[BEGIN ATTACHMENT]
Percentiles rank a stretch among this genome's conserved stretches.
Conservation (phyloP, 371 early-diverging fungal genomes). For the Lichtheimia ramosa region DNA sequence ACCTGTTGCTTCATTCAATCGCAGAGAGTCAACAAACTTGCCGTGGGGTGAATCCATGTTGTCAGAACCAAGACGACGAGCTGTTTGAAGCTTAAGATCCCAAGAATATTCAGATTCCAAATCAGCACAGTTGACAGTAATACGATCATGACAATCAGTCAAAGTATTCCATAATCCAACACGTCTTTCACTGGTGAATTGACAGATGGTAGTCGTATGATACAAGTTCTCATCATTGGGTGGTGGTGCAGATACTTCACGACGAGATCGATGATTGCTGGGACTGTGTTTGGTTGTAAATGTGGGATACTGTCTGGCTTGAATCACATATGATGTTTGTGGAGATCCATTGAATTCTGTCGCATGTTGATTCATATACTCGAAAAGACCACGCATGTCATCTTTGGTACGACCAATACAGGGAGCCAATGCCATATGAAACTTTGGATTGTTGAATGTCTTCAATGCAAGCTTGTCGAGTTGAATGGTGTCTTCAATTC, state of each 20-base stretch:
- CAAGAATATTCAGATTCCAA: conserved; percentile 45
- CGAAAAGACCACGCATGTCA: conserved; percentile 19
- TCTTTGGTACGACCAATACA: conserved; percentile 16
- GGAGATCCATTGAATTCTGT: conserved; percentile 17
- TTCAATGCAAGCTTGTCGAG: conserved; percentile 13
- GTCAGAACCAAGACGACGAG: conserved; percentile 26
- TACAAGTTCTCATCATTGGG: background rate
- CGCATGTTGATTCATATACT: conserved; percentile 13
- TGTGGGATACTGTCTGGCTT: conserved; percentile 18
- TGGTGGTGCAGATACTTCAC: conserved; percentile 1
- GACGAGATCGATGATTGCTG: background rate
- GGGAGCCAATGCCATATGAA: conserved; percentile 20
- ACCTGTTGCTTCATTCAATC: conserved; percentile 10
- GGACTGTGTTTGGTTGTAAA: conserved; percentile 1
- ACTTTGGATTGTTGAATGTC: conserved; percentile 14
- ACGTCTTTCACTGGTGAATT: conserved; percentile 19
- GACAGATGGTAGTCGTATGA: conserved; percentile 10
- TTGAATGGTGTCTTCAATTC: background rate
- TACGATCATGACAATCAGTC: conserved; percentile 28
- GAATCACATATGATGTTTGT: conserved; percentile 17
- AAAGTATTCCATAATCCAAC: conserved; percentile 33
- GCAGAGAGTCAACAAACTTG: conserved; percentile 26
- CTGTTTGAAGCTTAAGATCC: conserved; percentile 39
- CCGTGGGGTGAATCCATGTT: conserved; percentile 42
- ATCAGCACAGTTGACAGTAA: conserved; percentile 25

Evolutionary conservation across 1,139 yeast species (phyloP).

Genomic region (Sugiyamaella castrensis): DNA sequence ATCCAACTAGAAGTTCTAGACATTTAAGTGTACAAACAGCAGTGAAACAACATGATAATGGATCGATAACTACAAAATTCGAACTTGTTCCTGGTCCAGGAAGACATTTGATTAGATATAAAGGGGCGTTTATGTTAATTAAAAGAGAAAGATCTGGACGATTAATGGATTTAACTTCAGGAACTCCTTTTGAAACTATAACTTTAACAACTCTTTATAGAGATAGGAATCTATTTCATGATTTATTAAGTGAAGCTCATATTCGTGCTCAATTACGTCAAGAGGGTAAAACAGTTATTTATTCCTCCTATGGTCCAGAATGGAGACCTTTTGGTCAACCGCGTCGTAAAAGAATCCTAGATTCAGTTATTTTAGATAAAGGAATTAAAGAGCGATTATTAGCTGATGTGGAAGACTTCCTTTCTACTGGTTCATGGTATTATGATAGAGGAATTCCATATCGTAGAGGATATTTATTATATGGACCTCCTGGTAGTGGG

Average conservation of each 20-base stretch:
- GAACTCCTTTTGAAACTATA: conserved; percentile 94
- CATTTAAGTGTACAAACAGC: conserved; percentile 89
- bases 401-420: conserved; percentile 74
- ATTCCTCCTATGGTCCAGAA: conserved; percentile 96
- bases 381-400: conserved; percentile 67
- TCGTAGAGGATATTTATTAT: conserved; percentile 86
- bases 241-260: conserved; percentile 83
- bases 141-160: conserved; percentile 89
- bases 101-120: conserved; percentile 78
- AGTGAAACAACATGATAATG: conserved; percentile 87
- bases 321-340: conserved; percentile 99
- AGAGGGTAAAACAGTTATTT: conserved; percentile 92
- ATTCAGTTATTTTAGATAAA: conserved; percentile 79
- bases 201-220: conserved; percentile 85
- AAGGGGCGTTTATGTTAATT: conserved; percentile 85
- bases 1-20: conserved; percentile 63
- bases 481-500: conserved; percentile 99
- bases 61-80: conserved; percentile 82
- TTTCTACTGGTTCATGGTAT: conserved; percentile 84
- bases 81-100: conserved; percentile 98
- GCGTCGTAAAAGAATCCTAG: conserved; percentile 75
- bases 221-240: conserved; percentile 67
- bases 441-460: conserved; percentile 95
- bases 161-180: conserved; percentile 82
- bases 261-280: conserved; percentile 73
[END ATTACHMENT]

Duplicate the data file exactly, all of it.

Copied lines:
Percentiles rank a stretch among this genome's conserved stretches.
Conservation (phyloP, 371 early-diverging fungal genomes). For the Lichtheimia ramosa region DNA sequence ACCTGTTGCTTCATTCAATCGCAGAGAGTCAACAAACTTGCCGTGGGGTGAATCCATGTTGTCAGAACCAAGACGACGAGCTGTTTGAAGCTTAAGATCCCAAGAATATTCAGATTCCAAATCAGCACAGTTGACAGTAATACGATCATGACAATCAGTCAAAGTATTCCATAATCCAACACGTCTTTCACTGGTGAATTGACAGATGGTAGTCGTATGATACAAGTTCTCATCATTGGGTGGTGGTGCAGATACTTCACGACGAGATCGATGATTGCTGGGACTGTGTTTGGTTGTAAATGTGGGATACTGTCTGGCTTGAATCACATATGATGTTTGTGGAGATCCATTGAATTCTGTCGCATGTTGATTCATATACTCGAAAAGACCACGCATGTCATCTTTGGTACGACCAATACAGGGAGCCAATGCCATATGAAACTTTGGATTGTTGAATGTCTTCAATGCAAGCTTGTCGAGTTGAATGGTGTCTTCAATTC, state of each 20-base stretch:
- CAAGAATATTCAGATTCCAA: conserved; percentile 45
- CGAAAAGACCACGCATGTCA: conserved; percentile 19
- TCTTTGGTACGACCAATACA: conserved; percentile 16
- GGAGATCCATTGAATTCTGT: conserved; percentile 17
- TTCAATGCAAGCTTGTCGAG: conserved; percentile 13
- GTCAGAACCAAGACGACGAG: conserved; percentile 26
- TACAAGTTCTCATCATTGGG: background rate
- CGCATGTTGATTCATATACT: conserved; percentile 13
- TGTGGGATACTGTCTGGCTT: conserved; percentile 18
- TGGTGGTGCAGATACTTCAC: conserved; percentile 1
- GACGAGATCGATGATTGCTG: background rate
- GGGAGCCAATGCCATATGAA: conserved; percentile 20
- ACCTGTTGCTTCATTCAATC: conserved; percentile 10
- GGACTGTGTTTGGTTGTAAA: conserved; percentile 1
- ACTTTGGATTGTTGAATGTC: conserved; percentile 14
- ACGTCTTTCACTGGTGAATT: conserved; percentile 19
- GACAGATGGTAGTCGTATGA: conserved; percentile 10
- TTGAATGGTGTCTTCAATTC: background rate
- TACGATCATGACAATCAGTC: conserved; percentile 28
- GAATCACATATGATGTTTGT: conserved; percentile 17
- AAAGTATTCCATAATCCAAC: conserved; percentile 33
- GCAGAGAGTCAACAAACTTG: conserved; percentile 26
- CTGTTTGAAGCTTAAGATCC: conserved; percentile 39
- CCGTGGGGTGAATCCATGTT: conserved; percentile 42
- ATCAGCACAGTTGACAGTAA: conserved; percentile 25

Evolutionary conservation across 1,139 yeast species (phyloP).

Genomic region (Sugiyamaella castrensis): DNA sequence ATCCAACTAGAAGTTCTAGACATTTAAGTGTACAAACAGCAGTGAAACAACATGATAATGGATCGATAACTACAAAATTCGAACTTGTTCCTGGTCCAGGAAGACATTTGATTAGATATAAAGGGGCGTTTATGTTAATTAAAAGAGAAAGATCTGGACGATTAATGGATTTAACTTCAGGAACTCCTTTTGAAACTATAACTTTAACAACTCTTTATAGAGATAGGAATCTATTTCATGATTTATTAAGTGAAGCTCATATTCGTGCTCAATTACGTCAAGAGGGTAAAACAGTTATTTATTCCTCCTATGGTCCAGAATGGAGACCTTTTGGTCAACCGCGTCGTAAAAGAATCCTAGATTCAGTTATTTTAGATAAAGGAATTAAAGAGCGATTATTAGCTGATGTGGAAGACTTCCTTTCTACTGGTTCATGGTATTATGATAGAGGAATTCCATATCGTAGAGGATATTTATTATATGGACCTCCTGGTAGTGGG

Average conservation of each 20-base stretch:
- GAACTCCTTTTGAAACTATA: conserved; percentile 94
- CATTTAAGTGTACAAACAGC: conserved; percentile 89
- bases 401-420: conserved; percentile 74
- ATTCCTCCTATGGTCCAGAA: conserved; percentile 96
- bases 381-400: conserved; percentile 67
- TCGTAGAGGATATTTATTAT: conserved; percentile 86
- bases 241-260: conserved; percentile 83
- bases 141-160: conserved; percentile 89
- bases 101-120: conserved; percentile 78
- AGTGAAACAACATGATAATG: conserved; percentile 87
- bases 321-340: conserved; percentile 99
- AGAGGGTAAAACAGTTATTT: conserved; percentile 92
- ATTCAGTTATTTTAGATAAA: conserved; percentile 79
- bases 201-220: conserved; percentile 85
- AAGGGGCGTTTATGTTAATT: conserved; percentile 85
- bases 1-20: conserved; percentile 63
- bases 481-500: conserved; percentile 99
- bases 61-80: conserved; percentile 82
- TTTCTACTGGTTCATGGTAT: conserved; percentile 84
- bases 81-100: conserved; percentile 98
- GCGTCGTAAAAGAATCCTAG: conserved; percentile 75
- bases 221-240: conserved; percentile 67
- bases 441-460: conserved; percentile 95
- bases 161-180: conserved; percentile 82
- bases 261-280: conserved; percentile 73